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Colloidal semiconductor nanocrystals, or quantum dots (QDs), are inorganic semiconductor nanocrystals with sizes of a few nanometers (Alivisatos 1996; Schmidt 2006). The unique optical properties of these nanoparticles (NPs) brought researchers to exploit them in many biomedical elds, from labeling and imaging to detection and sensoring, as well as gene and drug delivery. The huge interest in QDs is due to their peculiar optical properties, their relatively cheap cost of fabrication, and the easy functionalization of their surfaces for bioconjugation. There is a great interest in trying to develop better synthetic strategies able to yield new nanocrystals with a precise control over shape and composition, from which the optical properties depend. Colloidal synthesis is able to give the best results from this point of view, also with great control over monodispersity (Ozin and Arsenault 2005). Still, nanocrystals synthesized …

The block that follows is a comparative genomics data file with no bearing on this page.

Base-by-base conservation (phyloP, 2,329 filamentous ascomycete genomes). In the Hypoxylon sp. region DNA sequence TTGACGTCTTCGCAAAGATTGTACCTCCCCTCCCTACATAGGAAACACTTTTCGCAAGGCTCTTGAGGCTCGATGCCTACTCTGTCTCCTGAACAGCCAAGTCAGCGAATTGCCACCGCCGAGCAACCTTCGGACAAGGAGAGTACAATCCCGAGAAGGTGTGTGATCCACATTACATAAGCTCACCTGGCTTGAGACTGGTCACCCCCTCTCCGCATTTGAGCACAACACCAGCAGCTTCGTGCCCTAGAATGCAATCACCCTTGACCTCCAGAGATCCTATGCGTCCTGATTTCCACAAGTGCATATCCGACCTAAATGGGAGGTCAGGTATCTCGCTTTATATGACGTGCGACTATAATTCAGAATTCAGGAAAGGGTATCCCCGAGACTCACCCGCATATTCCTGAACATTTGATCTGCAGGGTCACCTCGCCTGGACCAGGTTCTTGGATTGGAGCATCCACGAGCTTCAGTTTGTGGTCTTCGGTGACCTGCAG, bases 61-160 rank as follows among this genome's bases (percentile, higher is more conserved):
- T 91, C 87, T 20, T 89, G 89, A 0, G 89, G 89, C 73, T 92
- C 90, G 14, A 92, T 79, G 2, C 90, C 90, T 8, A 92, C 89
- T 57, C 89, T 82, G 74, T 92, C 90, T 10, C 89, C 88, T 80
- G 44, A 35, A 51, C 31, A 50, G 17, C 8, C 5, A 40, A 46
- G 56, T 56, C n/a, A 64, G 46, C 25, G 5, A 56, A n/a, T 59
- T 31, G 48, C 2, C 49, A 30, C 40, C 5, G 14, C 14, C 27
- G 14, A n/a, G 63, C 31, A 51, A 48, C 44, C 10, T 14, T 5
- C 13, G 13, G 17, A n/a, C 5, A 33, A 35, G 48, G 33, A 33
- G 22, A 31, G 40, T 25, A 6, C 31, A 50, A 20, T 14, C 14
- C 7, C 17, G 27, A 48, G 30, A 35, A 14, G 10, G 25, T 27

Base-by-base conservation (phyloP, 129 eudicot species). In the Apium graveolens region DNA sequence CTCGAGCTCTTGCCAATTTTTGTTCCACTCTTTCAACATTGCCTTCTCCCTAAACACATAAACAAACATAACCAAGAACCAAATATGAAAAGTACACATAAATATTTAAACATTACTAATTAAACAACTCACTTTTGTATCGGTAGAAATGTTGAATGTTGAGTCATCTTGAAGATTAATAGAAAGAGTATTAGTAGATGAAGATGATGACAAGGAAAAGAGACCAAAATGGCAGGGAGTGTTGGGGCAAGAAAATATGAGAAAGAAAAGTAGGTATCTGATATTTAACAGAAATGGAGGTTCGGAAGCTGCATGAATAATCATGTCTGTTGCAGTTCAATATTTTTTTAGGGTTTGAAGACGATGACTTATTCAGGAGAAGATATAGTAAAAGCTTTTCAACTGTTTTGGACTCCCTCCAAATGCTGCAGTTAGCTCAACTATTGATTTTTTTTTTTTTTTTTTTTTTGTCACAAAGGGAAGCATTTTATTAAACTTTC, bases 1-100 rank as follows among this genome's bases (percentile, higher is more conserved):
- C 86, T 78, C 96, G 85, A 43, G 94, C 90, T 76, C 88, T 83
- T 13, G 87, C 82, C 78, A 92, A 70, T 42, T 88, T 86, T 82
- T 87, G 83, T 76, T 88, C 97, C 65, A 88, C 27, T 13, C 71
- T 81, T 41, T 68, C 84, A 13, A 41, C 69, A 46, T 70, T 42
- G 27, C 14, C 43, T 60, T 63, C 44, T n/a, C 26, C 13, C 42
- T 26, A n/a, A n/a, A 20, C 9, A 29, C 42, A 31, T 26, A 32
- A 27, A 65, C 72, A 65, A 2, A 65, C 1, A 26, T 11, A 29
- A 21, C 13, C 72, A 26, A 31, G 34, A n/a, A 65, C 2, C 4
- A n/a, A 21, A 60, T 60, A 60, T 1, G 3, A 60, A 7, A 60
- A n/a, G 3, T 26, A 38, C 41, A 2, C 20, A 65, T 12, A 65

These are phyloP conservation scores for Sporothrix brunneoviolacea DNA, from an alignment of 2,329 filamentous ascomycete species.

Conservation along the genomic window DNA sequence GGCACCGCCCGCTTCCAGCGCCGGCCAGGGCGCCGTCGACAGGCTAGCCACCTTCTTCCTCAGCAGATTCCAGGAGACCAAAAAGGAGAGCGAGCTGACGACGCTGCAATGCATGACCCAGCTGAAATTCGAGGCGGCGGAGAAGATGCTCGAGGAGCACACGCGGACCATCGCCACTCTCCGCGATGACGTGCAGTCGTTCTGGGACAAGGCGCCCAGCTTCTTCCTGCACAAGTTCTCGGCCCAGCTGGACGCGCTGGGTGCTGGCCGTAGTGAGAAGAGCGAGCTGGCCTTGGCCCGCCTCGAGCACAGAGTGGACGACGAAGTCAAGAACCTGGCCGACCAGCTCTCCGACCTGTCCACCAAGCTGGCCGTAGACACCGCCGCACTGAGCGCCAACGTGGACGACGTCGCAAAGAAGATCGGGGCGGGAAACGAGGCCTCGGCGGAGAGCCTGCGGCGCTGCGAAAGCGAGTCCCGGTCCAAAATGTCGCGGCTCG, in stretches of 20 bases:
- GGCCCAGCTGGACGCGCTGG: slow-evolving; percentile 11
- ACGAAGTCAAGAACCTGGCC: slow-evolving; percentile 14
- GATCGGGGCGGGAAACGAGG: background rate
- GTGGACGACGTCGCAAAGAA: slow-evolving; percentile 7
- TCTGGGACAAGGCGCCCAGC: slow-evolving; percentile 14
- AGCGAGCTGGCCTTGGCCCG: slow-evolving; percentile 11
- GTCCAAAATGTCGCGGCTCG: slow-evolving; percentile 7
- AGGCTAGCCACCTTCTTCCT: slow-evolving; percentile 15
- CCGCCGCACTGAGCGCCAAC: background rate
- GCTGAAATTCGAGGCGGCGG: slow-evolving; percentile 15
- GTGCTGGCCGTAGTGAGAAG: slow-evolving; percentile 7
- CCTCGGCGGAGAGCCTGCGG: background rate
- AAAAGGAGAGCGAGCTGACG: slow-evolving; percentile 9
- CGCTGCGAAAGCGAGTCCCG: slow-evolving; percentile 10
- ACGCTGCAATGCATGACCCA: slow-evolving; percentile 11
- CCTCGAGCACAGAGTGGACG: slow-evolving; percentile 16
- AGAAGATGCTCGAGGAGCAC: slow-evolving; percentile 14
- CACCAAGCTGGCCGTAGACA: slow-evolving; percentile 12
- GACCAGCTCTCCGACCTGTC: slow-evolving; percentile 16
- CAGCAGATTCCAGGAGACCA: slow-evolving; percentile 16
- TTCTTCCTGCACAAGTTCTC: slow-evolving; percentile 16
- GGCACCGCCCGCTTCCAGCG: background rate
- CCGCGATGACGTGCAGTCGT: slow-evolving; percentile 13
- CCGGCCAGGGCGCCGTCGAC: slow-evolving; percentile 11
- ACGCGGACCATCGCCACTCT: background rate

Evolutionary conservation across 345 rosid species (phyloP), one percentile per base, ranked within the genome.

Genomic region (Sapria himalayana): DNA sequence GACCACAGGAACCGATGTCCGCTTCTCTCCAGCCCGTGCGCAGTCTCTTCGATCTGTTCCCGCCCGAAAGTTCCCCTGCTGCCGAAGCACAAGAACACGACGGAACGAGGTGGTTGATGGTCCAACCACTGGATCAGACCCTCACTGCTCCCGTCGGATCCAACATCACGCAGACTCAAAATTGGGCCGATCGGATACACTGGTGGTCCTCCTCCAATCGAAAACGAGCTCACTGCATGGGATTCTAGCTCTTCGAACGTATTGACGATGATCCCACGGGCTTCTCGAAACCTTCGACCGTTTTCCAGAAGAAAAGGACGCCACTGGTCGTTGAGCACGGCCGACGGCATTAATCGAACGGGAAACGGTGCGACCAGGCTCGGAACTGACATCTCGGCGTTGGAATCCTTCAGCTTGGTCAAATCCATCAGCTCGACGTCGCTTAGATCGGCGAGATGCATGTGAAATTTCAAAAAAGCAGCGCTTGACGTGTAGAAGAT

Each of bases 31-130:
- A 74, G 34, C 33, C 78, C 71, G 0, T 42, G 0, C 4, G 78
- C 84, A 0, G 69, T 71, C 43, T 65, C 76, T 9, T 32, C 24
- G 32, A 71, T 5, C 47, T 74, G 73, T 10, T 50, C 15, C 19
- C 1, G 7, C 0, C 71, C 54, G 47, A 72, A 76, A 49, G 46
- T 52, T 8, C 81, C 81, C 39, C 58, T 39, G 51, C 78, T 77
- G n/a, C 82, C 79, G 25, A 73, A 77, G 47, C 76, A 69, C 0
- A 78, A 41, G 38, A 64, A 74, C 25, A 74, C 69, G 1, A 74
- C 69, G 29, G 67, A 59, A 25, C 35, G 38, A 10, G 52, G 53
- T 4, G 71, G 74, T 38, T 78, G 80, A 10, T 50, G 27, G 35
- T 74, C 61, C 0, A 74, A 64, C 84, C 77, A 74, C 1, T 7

CRC Press
Publication date: 
19 Apr 2016

Teresa Pellegrino, Alessandra Aloisi, Antonella Zacheo, Andrea Ragusa

Biblio References: 
Pages: 275-330
Inorganic Nanoparticles